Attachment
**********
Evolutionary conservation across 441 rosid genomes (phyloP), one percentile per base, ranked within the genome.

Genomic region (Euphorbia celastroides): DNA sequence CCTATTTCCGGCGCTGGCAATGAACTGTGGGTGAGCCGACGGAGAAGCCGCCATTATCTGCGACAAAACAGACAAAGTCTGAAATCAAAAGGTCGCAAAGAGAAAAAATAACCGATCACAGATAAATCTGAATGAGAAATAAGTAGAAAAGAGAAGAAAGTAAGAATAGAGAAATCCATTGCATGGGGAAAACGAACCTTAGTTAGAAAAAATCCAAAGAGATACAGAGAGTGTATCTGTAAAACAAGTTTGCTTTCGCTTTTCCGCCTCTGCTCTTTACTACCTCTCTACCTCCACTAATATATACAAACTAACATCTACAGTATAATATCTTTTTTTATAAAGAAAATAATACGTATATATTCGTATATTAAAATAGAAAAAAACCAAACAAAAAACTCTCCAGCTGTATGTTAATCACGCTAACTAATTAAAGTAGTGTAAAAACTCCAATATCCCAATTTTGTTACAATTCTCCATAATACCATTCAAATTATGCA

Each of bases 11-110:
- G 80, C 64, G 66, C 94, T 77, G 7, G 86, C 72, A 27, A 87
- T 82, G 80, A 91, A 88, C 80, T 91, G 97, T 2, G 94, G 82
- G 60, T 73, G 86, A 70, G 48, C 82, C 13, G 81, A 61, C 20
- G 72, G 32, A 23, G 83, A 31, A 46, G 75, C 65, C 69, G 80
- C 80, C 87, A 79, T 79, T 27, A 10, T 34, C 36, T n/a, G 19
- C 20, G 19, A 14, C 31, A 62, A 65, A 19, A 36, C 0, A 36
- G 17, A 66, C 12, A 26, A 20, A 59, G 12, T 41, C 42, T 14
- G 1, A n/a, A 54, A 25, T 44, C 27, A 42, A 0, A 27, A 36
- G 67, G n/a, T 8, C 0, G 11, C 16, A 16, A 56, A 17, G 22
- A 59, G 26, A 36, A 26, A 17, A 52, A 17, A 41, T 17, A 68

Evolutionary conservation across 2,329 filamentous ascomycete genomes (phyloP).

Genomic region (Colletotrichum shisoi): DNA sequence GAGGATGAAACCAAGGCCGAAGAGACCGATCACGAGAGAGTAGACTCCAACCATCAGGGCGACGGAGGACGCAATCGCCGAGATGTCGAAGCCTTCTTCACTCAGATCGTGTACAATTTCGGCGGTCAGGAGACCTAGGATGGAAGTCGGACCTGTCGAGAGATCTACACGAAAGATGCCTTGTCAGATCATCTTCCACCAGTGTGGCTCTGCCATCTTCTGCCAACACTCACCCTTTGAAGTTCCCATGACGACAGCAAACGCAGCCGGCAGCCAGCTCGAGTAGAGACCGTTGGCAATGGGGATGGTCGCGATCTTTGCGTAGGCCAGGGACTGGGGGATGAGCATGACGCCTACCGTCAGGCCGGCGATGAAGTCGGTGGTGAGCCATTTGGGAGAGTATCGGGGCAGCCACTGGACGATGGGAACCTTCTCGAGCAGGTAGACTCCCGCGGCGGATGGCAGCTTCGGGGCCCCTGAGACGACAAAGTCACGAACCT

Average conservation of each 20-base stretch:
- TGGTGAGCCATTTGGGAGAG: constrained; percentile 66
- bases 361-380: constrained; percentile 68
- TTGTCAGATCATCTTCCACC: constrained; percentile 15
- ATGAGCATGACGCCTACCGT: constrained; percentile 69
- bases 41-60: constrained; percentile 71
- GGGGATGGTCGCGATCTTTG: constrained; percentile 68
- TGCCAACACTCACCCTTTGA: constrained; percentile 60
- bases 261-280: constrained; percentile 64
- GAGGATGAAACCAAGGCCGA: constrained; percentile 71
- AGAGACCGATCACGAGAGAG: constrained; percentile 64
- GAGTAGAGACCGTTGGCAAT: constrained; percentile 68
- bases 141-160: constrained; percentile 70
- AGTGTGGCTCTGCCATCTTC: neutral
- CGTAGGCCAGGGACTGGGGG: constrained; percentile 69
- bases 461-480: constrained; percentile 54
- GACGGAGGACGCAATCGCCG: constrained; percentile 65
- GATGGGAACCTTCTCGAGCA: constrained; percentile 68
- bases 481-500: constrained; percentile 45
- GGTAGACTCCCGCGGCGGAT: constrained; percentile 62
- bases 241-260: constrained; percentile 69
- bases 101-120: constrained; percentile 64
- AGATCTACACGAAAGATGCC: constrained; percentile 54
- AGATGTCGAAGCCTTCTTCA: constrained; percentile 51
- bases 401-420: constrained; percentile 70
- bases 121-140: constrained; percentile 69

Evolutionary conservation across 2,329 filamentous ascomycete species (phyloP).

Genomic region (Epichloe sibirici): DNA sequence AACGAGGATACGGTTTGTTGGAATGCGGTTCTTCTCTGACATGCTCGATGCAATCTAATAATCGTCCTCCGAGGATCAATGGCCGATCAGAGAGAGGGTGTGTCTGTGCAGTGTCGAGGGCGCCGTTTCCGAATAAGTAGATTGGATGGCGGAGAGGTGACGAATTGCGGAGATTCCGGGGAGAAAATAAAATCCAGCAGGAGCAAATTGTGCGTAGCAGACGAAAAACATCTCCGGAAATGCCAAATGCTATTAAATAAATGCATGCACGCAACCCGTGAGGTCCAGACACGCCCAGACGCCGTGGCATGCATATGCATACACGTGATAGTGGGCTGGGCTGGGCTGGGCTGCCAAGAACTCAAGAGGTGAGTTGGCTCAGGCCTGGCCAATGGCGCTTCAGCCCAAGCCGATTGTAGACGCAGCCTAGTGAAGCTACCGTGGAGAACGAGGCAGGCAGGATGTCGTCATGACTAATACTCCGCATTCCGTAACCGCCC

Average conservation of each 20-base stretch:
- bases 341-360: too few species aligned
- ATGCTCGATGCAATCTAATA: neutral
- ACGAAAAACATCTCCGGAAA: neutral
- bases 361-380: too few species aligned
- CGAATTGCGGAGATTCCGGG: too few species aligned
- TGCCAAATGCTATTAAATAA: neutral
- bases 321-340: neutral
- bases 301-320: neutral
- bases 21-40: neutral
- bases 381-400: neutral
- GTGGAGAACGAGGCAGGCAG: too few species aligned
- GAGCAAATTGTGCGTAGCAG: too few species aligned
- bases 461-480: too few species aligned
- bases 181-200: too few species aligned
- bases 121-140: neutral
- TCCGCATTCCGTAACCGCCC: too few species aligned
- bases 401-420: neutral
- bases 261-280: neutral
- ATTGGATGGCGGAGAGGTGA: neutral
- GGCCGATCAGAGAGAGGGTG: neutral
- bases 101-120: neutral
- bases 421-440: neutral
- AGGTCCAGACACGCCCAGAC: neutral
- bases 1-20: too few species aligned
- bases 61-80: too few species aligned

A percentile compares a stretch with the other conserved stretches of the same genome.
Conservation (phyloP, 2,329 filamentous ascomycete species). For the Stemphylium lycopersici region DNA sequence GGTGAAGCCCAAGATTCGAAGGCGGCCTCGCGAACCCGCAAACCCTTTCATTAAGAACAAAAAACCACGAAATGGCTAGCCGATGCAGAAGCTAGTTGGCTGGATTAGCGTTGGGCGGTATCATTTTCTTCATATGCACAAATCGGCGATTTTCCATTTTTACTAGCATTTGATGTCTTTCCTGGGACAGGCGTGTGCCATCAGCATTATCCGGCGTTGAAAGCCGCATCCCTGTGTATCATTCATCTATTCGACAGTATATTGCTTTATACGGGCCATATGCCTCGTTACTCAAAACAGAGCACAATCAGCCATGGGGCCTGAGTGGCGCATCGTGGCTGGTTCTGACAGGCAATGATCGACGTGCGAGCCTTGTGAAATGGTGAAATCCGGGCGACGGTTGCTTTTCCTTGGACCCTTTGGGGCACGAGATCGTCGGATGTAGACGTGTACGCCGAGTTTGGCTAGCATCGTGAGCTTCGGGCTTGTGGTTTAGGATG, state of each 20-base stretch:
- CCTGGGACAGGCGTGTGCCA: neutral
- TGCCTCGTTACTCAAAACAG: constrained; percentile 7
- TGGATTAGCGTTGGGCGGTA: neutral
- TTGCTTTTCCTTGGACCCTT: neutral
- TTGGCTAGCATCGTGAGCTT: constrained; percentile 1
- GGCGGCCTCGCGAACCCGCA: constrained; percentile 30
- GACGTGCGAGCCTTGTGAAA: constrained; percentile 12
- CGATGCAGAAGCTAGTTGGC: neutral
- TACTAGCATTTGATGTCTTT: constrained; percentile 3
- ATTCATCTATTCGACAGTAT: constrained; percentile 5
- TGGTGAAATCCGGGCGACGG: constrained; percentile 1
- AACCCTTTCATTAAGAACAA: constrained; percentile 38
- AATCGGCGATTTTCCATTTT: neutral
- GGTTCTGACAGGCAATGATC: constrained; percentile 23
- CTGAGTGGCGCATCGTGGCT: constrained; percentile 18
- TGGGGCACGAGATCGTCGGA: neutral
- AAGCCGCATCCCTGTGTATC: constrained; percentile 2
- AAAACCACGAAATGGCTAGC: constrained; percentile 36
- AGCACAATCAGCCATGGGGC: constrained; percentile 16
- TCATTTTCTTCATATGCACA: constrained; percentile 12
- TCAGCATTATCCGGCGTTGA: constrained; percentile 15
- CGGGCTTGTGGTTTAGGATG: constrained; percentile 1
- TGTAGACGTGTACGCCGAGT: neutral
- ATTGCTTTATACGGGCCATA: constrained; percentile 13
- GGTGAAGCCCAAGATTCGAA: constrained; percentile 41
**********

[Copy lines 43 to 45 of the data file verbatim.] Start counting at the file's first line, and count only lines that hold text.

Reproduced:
Genomic region (Epichloe sibirici): DNA sequence AACGAGGATACGGTTTGTTGGAATGCGGTTCTTCTCTGACATGCTCGATGCAATCTAATAATCGTCCTCCGAGGATCAATGGCCGATCAGAGAGAGGGTGTGTCTGTGCAGTGTCGAGGGCGCCGTTTCCGAATAAGTAGATTGGATGGCGGAGAGGTGACGAATTGCGGAGATTCCGGGGAGAAAATAAAATCCAGCAGGAGCAAATTGTGCGTAGCAGACGAAAAACATCTCCGGAAATGCCAAATGCTATTAAATAAATGCATGCACGCAACCCGTGAGGTCCAGACACGCCCAGACGCCGTGGCATGCATATGCATACACGTGATAGTGGGCTGGGCTGGGCTGGGCTGCCAAGAACTCAAGAGGTGAGTTGGCTCAGGCCTGGCCAATGGCGCTTCAGCCCAAGCCGATTGTAGACGCAGCCTAGTGAAGCTACCGTGGAGAACGAGGCAGGCAGGATGTCGTCATGACTAATACTCCGCATTCCGTAACCGCCC

Average conservation of each 20-base stretch:
- bases 341-360: too few species aligned